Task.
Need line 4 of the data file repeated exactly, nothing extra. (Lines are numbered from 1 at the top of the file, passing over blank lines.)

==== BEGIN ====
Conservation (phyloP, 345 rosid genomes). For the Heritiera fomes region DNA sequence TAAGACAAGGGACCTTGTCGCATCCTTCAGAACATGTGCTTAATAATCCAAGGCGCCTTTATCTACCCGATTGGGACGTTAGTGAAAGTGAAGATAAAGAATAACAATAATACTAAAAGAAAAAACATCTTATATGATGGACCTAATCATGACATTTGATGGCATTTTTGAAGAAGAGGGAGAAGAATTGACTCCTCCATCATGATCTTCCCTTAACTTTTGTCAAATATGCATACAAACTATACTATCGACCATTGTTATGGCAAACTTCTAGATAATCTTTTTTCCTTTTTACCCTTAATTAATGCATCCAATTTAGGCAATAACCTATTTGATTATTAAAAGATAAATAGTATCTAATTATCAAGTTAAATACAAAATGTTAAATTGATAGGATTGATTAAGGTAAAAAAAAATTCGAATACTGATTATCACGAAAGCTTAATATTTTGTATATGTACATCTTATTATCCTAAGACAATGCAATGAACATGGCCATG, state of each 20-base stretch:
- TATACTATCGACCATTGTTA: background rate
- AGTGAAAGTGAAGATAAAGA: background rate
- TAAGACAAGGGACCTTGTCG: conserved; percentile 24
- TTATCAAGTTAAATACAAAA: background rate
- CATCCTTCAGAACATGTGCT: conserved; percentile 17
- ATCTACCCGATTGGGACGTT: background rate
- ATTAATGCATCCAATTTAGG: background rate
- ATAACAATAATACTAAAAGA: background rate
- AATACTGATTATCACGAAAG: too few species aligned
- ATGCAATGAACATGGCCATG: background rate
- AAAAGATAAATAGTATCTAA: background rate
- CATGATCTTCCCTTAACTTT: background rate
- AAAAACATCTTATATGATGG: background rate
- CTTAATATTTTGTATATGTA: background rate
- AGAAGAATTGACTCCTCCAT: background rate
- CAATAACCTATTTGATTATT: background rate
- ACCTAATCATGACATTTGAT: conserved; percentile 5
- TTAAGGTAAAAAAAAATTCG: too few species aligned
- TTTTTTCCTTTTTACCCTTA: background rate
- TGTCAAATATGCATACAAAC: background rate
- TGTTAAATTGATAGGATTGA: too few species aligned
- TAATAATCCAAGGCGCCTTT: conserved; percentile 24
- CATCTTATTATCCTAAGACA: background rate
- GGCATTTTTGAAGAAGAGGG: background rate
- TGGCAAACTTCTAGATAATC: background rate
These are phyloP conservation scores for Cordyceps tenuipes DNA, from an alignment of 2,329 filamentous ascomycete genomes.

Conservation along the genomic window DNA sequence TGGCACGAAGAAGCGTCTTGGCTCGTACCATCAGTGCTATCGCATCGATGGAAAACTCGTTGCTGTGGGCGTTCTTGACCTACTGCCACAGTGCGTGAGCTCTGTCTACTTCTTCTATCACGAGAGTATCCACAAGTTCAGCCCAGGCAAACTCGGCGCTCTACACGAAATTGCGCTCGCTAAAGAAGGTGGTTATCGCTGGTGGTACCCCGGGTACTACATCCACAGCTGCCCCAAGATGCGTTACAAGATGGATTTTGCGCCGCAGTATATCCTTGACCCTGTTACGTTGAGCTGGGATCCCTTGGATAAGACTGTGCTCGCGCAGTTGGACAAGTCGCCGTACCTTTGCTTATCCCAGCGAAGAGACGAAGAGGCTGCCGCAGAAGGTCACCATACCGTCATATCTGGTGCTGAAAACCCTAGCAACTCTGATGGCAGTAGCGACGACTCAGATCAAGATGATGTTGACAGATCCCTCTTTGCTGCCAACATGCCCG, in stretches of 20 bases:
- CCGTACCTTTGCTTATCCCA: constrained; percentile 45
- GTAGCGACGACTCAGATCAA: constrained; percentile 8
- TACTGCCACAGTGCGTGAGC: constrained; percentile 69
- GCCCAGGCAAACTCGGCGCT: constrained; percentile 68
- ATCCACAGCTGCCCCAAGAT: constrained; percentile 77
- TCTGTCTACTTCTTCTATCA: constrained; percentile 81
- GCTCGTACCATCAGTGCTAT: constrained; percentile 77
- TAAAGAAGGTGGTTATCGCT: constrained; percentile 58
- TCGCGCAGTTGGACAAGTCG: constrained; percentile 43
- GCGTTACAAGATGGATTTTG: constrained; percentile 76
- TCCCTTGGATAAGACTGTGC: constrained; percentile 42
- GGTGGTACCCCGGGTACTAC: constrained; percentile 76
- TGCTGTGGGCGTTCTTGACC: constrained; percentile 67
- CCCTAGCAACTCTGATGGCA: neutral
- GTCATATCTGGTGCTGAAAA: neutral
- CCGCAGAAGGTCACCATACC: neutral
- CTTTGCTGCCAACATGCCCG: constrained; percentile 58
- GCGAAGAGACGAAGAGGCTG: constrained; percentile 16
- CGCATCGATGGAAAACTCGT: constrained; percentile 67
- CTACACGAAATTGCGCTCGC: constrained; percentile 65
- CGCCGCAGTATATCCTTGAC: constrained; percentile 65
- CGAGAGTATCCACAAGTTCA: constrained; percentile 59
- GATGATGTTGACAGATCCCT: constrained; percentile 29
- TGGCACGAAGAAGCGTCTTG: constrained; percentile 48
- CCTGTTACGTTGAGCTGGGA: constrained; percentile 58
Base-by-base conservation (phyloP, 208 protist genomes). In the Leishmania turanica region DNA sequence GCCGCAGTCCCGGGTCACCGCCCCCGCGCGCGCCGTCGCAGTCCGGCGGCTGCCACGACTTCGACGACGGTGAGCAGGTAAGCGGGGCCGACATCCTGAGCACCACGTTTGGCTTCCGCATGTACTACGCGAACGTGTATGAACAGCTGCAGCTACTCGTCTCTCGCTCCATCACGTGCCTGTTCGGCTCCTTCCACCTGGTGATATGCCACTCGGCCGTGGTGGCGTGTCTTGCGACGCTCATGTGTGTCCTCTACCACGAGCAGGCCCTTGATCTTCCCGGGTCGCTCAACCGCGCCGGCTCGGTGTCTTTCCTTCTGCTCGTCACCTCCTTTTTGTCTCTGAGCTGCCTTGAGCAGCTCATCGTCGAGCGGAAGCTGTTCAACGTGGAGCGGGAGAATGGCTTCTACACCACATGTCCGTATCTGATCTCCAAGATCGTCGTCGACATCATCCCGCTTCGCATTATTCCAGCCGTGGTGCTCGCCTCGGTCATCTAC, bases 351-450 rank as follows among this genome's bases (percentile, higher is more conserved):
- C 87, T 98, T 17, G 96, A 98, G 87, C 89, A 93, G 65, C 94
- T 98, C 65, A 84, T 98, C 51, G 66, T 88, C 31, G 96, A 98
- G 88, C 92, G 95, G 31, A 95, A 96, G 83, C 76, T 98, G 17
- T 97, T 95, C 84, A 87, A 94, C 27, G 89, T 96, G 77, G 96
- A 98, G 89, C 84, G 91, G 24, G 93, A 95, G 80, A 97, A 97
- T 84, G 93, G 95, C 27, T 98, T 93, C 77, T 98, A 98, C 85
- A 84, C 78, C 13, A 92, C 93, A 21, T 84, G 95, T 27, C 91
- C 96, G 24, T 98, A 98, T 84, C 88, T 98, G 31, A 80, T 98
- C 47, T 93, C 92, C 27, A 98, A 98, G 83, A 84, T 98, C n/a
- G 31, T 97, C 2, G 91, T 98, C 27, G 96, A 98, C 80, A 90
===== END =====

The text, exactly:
- TAAGACAAGGGACCTTGTCG: conserved; percentile 24